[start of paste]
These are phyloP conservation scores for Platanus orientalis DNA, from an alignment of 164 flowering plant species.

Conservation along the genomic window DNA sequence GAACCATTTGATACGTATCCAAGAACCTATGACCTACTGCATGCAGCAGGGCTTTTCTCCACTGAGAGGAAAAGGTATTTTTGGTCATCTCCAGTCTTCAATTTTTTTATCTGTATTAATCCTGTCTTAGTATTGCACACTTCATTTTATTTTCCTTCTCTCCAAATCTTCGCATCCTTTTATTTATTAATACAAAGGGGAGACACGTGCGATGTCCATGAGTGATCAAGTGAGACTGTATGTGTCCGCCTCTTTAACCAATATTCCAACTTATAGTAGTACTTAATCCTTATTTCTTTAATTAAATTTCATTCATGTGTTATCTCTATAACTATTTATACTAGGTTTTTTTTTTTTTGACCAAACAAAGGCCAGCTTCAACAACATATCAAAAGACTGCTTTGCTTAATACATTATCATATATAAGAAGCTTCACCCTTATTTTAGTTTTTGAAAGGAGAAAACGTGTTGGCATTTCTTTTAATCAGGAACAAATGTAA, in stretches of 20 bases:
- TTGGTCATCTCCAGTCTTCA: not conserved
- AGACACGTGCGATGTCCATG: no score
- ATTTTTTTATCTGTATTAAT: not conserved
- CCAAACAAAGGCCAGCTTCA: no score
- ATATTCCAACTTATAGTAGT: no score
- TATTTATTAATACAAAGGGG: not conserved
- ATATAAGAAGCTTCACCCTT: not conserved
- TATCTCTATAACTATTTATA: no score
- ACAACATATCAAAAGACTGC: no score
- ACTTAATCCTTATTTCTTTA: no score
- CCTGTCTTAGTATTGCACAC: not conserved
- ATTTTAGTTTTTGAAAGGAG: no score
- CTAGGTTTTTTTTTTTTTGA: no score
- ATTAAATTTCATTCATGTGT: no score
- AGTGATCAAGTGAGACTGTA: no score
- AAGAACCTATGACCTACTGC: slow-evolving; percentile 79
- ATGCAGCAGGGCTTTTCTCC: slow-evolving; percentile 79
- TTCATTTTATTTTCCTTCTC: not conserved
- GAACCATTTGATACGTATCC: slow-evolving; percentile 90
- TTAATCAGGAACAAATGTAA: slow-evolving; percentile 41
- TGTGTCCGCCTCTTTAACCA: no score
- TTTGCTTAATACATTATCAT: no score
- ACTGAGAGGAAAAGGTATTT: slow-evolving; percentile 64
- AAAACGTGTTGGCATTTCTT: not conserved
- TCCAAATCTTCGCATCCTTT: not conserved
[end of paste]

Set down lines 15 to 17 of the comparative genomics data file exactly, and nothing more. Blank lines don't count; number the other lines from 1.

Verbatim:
- CTAGGTTTTTTTTTTTTTGA: no score
- ATTAAATTTCATTCATGTGT: no score
- AGTGATCAAGTGAGACTGTA: no score